On a fence across the street, wings of a wooden chicken spun backward. Everyone had reason to be proud.
I could handle symbols without being manipulated by them.
Like a stone butch, you might say, but that's only connotation.
Meanwhile, in the photographs,
my expression was fading,
as if my darling,
were just another word for death
What is the nature of the resting state but gaseous longing/
In the original/
final form —
I stare at the edge
until the word tulip
comes up where I thought it might.
But the lag-time is a problem.
The swollen, yellow head of Tweety-Bird
now offered at the border
as balloon or ceramic,
as baby plus crucifixion,
as distended incredulity
held toward the cars,
In a fit of repugnance each moment rips itself in half,
producing a twin.
In a coming-of-age story each dream produces me:
an ignorance on the point of revelation.
I'm at a side table
in a saloon in Alaska,
my eye on the door where a flood of strangers pours in.
The door or the window?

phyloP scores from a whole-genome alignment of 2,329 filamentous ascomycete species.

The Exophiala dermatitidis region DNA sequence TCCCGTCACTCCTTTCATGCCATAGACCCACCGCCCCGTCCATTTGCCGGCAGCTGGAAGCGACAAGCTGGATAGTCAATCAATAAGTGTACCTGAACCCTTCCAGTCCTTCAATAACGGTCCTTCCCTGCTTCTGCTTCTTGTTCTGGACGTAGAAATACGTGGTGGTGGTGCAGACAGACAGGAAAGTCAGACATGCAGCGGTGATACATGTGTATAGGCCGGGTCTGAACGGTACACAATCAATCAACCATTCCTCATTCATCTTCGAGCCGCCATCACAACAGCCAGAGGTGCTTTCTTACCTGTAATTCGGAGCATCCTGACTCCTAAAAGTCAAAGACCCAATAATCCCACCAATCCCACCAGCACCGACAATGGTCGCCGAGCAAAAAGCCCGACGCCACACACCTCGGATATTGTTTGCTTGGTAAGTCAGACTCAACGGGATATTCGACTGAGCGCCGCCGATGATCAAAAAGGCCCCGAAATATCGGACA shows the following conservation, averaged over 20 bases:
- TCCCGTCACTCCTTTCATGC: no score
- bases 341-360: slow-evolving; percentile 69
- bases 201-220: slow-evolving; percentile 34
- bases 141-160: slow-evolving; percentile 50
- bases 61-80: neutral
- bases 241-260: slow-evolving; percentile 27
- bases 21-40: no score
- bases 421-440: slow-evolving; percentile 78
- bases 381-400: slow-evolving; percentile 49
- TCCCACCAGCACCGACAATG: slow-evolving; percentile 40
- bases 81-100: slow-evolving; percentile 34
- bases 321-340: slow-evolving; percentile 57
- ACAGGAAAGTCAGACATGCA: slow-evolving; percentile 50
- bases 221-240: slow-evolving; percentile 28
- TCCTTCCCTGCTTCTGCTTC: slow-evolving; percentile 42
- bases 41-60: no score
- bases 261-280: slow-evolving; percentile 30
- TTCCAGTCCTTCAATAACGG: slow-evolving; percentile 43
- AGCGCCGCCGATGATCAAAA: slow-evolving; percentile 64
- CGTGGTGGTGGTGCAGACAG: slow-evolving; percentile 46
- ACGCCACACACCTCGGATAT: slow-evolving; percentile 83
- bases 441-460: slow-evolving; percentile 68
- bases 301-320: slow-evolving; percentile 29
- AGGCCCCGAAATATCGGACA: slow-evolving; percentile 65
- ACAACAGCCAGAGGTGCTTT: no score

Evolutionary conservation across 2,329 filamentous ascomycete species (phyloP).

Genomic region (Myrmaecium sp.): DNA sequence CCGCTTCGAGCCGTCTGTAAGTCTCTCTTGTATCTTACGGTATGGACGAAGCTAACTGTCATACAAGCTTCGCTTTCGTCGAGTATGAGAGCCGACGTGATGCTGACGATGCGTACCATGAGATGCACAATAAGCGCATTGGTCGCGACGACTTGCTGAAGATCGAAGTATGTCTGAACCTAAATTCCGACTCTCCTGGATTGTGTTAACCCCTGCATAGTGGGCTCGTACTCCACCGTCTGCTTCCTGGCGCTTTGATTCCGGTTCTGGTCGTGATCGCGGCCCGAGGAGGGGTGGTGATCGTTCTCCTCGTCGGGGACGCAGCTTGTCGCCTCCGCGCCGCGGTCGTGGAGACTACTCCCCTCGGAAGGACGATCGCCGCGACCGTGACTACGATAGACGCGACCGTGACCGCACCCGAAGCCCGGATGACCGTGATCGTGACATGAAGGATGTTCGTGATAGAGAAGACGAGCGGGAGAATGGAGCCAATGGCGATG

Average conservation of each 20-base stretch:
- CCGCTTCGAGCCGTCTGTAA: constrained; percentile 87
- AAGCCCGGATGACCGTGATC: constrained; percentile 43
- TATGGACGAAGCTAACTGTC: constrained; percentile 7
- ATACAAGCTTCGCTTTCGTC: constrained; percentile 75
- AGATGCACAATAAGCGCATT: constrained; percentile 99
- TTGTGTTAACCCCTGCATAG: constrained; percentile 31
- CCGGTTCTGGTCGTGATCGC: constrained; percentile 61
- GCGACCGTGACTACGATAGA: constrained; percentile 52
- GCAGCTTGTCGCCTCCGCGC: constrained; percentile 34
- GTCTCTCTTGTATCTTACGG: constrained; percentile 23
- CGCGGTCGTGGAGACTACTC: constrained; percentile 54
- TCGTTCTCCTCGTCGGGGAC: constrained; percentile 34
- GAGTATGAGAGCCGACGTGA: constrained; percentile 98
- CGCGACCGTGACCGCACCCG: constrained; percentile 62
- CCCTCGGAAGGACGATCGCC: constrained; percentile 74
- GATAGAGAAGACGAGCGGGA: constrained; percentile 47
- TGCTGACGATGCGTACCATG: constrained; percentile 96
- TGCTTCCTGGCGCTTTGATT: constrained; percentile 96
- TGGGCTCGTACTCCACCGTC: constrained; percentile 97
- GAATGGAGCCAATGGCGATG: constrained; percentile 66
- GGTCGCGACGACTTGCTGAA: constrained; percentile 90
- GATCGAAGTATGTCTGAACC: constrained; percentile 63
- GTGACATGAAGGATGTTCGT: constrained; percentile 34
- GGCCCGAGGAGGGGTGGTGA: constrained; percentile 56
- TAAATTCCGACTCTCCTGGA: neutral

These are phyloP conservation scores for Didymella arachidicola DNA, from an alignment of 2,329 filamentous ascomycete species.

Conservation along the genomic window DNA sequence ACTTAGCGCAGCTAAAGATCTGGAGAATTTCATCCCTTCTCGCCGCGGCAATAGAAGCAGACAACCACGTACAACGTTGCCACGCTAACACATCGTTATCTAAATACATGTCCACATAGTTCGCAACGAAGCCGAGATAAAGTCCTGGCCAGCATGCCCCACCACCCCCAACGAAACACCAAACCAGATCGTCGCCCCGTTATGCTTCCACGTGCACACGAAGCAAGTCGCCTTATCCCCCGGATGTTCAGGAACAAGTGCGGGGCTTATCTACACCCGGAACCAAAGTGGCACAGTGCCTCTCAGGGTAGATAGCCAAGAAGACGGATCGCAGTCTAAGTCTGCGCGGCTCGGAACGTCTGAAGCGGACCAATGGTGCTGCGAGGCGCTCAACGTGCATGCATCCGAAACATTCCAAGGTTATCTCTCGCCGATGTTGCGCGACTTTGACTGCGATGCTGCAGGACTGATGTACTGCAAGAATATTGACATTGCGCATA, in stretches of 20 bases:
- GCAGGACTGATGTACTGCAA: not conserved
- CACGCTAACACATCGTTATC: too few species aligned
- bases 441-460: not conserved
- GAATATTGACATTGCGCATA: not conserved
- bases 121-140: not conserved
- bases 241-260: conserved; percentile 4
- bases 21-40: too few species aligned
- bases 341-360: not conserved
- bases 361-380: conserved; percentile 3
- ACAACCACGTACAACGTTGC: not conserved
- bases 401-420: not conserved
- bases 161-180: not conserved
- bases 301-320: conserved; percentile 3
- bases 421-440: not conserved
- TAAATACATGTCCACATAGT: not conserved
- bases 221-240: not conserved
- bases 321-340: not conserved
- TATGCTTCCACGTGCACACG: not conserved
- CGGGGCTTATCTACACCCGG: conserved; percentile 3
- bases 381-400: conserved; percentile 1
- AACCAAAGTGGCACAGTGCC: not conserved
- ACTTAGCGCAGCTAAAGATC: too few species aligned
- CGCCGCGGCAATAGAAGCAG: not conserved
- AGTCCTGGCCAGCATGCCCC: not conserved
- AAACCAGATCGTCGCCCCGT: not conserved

The story is told from the view-point of two young technicians, one fat and one thin, who must give their superior a moment by moment account of their attempts to monitor the subject. Suspense occurs, occasionally, when they must tell the superior that they're having trouble keeping the listening devices within range. We sympathize with the hunted subject, but also with the clearly competent, frequently exasperated technicians, whose situation is, after all, much more like our own.
Galaxies run from us. "Don't look!"
Was this the meaning of the warning in the Garden?
When a dreamer sees she's dreaming,
it causes figments to disperse.
Black bars and dots of low cloud,
almost a signature,
reflected on a sunset marsh.
Luxuriant and spurious code